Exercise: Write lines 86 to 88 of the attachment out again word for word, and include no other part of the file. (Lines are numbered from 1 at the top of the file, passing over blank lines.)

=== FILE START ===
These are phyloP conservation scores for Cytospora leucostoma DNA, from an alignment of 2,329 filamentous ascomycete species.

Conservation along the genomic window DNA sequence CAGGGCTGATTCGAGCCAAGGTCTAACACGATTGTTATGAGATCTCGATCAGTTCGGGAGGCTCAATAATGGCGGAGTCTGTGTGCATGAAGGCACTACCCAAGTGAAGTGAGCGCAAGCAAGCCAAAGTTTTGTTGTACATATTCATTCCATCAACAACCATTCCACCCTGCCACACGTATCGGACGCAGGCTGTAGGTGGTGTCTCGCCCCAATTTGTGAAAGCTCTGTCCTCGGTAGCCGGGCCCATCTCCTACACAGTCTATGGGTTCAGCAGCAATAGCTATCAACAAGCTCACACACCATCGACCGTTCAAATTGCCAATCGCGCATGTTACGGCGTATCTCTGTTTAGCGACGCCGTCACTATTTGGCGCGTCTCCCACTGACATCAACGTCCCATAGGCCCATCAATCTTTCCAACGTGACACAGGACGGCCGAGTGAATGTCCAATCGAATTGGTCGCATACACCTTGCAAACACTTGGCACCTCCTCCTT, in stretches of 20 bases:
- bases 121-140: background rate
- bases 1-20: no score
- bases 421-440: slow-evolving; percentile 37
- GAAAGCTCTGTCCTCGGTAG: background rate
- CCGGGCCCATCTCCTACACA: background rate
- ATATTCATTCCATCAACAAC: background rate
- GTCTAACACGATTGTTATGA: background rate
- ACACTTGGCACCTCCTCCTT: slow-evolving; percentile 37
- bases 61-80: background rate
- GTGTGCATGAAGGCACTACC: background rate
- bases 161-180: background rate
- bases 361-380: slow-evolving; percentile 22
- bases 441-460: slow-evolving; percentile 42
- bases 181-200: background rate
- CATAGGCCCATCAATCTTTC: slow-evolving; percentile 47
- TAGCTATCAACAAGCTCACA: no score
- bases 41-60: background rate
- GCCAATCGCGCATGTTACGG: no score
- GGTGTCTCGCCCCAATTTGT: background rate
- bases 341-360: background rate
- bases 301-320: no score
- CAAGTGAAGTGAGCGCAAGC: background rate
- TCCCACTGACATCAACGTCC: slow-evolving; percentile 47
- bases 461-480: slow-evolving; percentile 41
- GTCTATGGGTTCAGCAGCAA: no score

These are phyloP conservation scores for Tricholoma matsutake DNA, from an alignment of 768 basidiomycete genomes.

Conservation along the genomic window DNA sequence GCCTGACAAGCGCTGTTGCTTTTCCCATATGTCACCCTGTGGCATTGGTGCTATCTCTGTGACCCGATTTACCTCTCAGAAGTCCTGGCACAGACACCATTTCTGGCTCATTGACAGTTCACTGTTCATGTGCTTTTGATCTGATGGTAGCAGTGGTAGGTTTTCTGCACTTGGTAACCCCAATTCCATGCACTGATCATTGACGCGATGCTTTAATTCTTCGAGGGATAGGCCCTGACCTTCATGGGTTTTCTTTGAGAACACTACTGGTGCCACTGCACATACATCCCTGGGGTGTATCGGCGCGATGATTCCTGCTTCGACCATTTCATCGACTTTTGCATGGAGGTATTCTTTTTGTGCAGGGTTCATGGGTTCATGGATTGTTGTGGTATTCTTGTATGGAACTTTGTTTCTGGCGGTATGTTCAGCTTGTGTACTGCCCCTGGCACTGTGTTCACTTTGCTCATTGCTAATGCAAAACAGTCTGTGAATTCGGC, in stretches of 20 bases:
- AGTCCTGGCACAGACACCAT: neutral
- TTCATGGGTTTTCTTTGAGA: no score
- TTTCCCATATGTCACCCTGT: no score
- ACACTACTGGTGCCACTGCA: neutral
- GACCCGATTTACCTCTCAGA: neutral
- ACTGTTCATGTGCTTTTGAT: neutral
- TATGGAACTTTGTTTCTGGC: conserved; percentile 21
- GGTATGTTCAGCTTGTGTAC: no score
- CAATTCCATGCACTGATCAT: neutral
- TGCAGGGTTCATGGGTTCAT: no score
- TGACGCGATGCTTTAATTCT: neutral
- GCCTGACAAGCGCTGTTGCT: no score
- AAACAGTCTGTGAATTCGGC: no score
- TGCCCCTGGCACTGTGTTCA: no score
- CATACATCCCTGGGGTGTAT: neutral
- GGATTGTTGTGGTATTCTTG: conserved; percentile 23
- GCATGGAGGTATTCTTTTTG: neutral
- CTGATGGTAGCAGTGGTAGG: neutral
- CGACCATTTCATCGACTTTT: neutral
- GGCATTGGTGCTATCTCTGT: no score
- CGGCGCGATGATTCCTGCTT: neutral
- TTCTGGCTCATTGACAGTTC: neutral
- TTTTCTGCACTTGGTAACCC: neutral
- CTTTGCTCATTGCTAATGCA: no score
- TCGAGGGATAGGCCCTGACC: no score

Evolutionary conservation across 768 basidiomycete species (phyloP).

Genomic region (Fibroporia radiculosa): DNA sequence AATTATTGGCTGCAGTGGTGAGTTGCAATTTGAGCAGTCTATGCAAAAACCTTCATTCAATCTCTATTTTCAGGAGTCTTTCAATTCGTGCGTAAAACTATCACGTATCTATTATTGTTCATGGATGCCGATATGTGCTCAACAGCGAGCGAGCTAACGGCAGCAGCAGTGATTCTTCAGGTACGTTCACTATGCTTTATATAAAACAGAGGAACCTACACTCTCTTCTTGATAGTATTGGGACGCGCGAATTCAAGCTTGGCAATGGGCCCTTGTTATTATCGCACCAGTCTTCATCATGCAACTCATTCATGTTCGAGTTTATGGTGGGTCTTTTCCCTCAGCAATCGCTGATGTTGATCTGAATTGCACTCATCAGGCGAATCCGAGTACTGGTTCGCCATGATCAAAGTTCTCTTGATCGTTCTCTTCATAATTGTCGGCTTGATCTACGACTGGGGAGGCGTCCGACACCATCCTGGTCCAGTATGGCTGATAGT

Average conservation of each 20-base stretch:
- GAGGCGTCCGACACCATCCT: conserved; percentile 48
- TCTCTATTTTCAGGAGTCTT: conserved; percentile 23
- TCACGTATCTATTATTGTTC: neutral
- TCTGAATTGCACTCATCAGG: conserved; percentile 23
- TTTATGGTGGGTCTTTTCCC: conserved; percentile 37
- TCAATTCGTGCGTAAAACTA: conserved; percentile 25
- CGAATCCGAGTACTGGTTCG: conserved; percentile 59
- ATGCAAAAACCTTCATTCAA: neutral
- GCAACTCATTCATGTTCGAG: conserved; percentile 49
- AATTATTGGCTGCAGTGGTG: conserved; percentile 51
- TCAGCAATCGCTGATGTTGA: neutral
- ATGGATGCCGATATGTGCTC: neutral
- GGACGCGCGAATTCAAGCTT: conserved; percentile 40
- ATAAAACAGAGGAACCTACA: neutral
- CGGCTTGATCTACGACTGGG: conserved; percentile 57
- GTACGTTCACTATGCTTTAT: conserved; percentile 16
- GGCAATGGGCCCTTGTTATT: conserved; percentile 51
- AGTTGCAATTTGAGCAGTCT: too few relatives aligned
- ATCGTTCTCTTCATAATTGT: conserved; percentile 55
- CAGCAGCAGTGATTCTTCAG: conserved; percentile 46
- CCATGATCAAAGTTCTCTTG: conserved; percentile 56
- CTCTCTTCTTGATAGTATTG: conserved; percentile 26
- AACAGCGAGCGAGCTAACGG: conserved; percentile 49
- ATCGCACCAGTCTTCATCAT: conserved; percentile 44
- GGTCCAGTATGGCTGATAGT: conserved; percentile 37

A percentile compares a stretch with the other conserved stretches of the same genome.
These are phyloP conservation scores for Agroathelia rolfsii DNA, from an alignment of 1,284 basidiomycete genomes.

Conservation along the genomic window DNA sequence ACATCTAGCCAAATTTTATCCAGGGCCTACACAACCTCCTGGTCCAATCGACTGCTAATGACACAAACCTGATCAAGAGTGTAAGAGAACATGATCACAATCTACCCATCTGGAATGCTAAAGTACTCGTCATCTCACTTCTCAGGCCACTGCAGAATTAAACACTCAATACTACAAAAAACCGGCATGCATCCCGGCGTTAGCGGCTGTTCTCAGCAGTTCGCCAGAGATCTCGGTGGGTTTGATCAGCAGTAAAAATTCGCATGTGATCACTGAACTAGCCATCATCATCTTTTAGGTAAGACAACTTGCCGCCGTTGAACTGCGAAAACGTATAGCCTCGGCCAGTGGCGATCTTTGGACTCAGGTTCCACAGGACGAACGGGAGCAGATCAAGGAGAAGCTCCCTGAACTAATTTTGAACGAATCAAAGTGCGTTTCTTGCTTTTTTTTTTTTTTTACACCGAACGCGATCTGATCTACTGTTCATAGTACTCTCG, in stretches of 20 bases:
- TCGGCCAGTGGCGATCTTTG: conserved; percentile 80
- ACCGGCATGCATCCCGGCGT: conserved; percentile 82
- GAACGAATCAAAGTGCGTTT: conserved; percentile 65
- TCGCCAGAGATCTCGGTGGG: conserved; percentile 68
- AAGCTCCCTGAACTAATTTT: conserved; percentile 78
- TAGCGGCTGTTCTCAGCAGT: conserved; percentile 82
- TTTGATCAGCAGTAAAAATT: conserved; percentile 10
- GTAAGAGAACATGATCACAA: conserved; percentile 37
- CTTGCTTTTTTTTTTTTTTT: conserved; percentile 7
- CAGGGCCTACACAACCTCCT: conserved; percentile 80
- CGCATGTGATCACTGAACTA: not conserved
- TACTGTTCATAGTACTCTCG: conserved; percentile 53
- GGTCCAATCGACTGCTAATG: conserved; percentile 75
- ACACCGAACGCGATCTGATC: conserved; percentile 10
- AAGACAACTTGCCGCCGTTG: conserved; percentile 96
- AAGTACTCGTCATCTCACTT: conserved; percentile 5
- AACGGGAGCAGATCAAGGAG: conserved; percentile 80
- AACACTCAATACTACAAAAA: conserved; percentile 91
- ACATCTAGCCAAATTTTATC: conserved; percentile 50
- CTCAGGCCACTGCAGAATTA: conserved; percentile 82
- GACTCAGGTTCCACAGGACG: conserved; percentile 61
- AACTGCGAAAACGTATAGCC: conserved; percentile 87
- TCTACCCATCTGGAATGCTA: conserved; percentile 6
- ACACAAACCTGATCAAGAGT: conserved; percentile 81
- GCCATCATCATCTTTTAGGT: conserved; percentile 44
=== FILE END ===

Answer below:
- TCGGCCAGTGGCGATCTTTG: conserved; percentile 80
- ACCGGCATGCATCCCGGCGT: conserved; percentile 82
- GAACGAATCAAAGTGCGTTT: conserved; percentile 65